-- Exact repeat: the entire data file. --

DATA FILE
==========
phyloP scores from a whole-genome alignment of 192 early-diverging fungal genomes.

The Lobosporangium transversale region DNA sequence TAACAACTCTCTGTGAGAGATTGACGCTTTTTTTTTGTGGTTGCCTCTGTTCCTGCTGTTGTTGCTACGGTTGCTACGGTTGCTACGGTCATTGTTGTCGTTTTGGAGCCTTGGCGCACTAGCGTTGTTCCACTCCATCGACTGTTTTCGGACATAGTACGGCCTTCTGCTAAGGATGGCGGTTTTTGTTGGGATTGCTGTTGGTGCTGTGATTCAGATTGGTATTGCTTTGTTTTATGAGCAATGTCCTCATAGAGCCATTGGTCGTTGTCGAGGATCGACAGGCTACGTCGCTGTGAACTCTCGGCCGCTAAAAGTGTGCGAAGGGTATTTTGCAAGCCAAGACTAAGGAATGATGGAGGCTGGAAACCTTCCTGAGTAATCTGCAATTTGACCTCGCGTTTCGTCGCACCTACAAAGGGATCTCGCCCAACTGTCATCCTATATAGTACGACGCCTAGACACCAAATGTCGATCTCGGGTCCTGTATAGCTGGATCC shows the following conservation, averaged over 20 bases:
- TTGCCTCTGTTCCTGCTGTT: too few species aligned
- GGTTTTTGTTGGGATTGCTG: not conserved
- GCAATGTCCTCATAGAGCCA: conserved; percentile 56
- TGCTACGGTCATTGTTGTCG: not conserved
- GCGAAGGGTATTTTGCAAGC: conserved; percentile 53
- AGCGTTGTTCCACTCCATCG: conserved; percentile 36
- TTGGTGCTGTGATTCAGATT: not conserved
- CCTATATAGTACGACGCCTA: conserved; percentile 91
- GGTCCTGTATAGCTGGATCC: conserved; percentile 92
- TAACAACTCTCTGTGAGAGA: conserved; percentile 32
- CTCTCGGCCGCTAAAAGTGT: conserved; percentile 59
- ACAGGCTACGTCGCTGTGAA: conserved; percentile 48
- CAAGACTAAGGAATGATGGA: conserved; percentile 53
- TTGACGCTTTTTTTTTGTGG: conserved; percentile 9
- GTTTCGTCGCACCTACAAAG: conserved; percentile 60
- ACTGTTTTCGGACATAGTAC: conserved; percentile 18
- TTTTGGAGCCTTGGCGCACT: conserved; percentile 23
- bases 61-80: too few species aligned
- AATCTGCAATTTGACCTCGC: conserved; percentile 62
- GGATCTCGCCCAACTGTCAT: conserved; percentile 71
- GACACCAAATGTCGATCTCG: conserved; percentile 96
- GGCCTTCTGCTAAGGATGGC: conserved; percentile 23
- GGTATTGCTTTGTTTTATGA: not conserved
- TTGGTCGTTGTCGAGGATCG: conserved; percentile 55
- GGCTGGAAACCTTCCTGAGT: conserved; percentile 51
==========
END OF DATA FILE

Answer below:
phyloP scores from a whole-genome alignment of 192 early-diverging fungal genomes.

The Lobosporangium transversale region DNA sequence TAACAACTCTCTGTGAGAGATTGACGCTTTTTTTTTGTGGTTGCCTCTGTTCCTGCTGTTGTTGCTACGGTTGCTACGGTTGCTACGGTCATTGTTGTCGTTTTGGAGCCTTGGCGCACTAGCGTTGTTCCACTCCATCGACTGTTTTCGGACATAGTACGGCCTTCTGCTAAGGATGGCGGTTTTTGTTGGGATTGCTGTTGGTGCTGTGATTCAGATTGGTATTGCTTTGTTTTATGAGCAATGTCCTCATAGAGCCATTGGTCGTTGTCGAGGATCGACAGGCTACGTCGCTGTGAACTCTCGGCCGCTAAAAGTGTGCGAAGGGTATTTTGCAAGCCAAGACTAAGGAATGATGGAGGCTGGAAACCTTCCTGAGTAATCTGCAATTTGACCTCGCGTTTCGTCGCACCTACAAAGGGATCTCGCCCAACTGTCATCCTATATAGTACGACGCCTAGACACCAAATGTCGATCTCGGGTCCTGTATAGCTGGATCC shows the following conservation, averaged over 20 bases:
- TTGCCTCTGTTCCTGCTGTT: too few species aligned
- GGTTTTTGTTGGGATTGCTG: not conserved
- GCAATGTCCTCATAGAGCCA: conserved; percentile 56
- TGCTACGGTCATTGTTGTCG: not conserved
- GCGAAGGGTATTTTGCAAGC: conserved; percentile 53
- AGCGTTGTTCCACTCCATCG: conserved; percentile 36
- TTGGTGCTGTGATTCAGATT: not conserved
- CCTATATAGTACGACGCCTA: conserved; percentile 91
- GGTCCTGTATAGCTGGATCC: conserved; percentile 92
- TAACAACTCTCTGTGAGAGA: conserved; percentile 32
- CTCTCGGCCGCTAAAAGTGT: conserved; percentile 59
- ACAGGCTACGTCGCTGTGAA: conserved; percentile 48
- CAAGACTAAGGAATGATGGA: conserved; percentile 53
- TTGACGCTTTTTTTTTGTGG: conserved; percentile 9
- GTTTCGTCGCACCTACAAAG: conserved; percentile 60
- ACTGTTTTCGGACATAGTAC: conserved; percentile 18
- TTTTGGAGCCTTGGCGCACT: conserved; percentile 23
- bases 61-80: too few species aligned
- AATCTGCAATTTGACCTCGC: conserved; percentile 62
- GGATCTCGCCCAACTGTCAT: conserved; percentile 71
- GACACCAAATGTCGATCTCG: conserved; percentile 96
- GGCCTTCTGCTAAGGATGGC: conserved; percentile 23
- GGTATTGCTTTGTTTTATGA: not conserved
- TTGGTCGTTGTCGAGGATCG: conserved; percentile 55
- GGCTGGAAACCTTCCTGAGT: conserved; percentile 51